Shaun is married and has two girls. He is a sports enthusiast especially rugby and cricket but is being slowly converted to an avid junior netball and hockey Dad.
Adam Thomson spent 20 years as an officer in the Royal Air Force Regiment. During this time he was deployed on operations in Europe, Africa, the Middle East, Southwest Asia and the Caribbean. On the majority of these deployments he was responsible for Protective Security and Preparedness for the coalition forces operating in that area. This culminated in a role as the Chief of Staff (Force Protection) at Kandahar Airfield – not only the busiest single runway airport in the world, but also a hub for 35,000 soldiers and contractors.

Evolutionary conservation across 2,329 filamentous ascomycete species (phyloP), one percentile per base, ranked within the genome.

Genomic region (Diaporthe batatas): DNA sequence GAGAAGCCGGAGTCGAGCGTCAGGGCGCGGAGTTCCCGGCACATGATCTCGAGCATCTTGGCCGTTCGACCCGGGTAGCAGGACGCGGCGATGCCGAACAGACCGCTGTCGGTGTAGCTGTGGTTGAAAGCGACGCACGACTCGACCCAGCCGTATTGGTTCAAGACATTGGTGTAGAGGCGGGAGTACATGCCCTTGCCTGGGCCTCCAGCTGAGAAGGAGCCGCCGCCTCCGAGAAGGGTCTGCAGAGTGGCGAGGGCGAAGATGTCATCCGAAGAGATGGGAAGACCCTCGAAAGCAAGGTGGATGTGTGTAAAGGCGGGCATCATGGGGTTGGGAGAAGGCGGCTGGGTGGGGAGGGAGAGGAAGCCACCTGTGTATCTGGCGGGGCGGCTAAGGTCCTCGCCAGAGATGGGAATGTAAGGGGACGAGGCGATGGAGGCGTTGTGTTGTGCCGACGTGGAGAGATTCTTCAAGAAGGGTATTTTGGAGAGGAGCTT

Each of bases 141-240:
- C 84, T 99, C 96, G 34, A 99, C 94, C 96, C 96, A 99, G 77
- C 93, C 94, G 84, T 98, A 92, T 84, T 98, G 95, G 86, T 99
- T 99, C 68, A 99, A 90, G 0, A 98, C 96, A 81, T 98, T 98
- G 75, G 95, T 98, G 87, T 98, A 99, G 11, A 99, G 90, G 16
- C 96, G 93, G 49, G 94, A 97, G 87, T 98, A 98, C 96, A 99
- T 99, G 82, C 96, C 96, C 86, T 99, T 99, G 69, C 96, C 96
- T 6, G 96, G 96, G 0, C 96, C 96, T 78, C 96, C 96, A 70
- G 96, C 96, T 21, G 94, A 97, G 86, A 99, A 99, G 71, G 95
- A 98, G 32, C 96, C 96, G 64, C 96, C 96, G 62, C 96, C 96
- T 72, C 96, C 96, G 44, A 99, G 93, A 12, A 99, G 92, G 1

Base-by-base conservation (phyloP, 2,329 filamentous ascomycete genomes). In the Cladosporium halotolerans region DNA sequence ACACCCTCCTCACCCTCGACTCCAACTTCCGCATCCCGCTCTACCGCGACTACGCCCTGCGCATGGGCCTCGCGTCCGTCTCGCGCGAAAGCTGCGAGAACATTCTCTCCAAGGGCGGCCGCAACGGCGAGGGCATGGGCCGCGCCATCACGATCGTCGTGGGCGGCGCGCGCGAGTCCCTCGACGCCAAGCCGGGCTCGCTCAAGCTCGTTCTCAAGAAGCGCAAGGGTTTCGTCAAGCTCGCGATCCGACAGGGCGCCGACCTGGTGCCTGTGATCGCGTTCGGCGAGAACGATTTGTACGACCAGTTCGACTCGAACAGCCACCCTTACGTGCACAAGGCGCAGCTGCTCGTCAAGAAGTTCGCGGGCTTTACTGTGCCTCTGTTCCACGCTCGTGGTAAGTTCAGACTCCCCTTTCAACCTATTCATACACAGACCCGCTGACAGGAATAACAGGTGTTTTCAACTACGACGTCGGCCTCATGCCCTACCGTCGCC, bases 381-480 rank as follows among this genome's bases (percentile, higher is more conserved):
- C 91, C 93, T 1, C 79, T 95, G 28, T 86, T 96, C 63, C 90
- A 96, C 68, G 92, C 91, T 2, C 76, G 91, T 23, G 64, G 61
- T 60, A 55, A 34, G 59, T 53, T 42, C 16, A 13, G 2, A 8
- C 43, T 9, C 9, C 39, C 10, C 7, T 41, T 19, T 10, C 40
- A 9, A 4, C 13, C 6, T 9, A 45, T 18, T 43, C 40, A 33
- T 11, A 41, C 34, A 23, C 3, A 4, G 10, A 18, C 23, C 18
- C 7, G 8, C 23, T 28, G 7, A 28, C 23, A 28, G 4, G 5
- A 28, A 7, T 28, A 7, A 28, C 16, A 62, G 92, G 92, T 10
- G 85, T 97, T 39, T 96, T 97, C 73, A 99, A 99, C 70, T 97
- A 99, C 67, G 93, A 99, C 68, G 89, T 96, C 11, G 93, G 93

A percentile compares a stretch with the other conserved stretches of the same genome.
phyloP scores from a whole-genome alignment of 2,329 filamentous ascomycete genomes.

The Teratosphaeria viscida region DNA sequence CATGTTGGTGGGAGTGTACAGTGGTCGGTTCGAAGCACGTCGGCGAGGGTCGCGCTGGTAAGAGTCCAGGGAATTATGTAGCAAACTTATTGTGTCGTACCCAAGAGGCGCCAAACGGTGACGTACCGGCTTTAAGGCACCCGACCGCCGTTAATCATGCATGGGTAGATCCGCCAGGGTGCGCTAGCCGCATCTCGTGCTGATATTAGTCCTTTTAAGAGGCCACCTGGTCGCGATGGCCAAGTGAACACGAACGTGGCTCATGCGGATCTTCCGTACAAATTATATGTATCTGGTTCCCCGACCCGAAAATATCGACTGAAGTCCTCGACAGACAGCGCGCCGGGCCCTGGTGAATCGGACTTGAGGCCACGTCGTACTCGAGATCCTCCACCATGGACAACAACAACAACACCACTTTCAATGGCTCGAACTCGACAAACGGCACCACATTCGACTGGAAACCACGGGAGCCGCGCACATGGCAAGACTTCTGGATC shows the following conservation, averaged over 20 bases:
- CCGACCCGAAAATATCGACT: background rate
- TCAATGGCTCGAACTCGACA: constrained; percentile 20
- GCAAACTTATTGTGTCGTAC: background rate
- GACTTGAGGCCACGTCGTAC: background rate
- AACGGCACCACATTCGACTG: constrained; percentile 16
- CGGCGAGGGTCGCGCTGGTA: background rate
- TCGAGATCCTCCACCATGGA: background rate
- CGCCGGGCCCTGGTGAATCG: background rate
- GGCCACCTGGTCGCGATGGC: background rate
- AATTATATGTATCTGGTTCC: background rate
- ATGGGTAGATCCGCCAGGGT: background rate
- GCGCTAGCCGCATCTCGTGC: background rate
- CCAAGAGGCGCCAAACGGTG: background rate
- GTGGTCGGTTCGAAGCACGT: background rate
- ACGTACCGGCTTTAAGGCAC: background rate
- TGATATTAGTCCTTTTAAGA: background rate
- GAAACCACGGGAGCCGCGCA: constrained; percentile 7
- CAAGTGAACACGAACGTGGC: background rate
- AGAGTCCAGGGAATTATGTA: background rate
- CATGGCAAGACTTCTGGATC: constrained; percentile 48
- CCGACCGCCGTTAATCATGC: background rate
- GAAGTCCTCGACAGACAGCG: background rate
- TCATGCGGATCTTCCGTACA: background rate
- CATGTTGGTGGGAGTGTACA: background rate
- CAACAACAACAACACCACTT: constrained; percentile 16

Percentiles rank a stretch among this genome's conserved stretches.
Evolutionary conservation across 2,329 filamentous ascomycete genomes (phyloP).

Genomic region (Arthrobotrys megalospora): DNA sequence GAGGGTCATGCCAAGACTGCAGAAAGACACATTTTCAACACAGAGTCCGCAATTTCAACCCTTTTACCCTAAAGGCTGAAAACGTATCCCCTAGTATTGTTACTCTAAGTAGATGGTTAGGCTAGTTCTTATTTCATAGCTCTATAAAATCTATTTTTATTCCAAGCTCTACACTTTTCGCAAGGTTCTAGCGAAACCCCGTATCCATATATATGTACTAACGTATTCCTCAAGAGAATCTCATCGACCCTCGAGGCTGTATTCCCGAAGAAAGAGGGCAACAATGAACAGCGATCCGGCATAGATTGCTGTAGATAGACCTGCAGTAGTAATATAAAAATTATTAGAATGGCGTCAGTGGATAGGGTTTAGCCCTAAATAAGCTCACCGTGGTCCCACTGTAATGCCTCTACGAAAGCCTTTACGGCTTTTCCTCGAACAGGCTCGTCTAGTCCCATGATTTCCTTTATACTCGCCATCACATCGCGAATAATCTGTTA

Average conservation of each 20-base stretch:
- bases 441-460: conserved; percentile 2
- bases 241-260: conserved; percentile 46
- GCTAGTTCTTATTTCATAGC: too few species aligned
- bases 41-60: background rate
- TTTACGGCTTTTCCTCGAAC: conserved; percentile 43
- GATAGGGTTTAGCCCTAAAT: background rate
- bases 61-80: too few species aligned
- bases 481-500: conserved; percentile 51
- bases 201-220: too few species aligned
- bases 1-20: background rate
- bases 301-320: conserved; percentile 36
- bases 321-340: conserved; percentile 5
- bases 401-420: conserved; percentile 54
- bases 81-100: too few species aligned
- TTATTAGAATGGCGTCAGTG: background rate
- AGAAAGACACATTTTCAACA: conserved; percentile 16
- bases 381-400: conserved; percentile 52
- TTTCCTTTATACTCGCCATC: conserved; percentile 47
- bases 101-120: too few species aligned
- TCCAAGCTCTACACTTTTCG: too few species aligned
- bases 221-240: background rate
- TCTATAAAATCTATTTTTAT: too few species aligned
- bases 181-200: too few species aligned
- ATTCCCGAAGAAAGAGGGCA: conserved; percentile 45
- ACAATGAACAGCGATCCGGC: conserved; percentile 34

On retiring from the military, Adam joined North Yorkshire Police on the Direct Entrant (Superintendent) scheme. When he completed his probation he commanded York and Selby, the Force’s largest district. In 2017 he joined Counter Terrorism Policing as the Deputy National Coordinator Protect and Prepare, where he oversaw the expansion of the role of NaCTSO to cover Hostile State Actors and formally incorporate Prepare. This growth in the role brought an elevation in the rank of Head of NaCTSO and in 2019 Adam was appointed as the first Superintendent Head of NaCTSO.

His career has not always left him time to spend with his family, but when he does, Adam relaxes by cooking curries and enjoys playing a variety of sport – still playing Rugby, but sadly retired from Bobsleigh.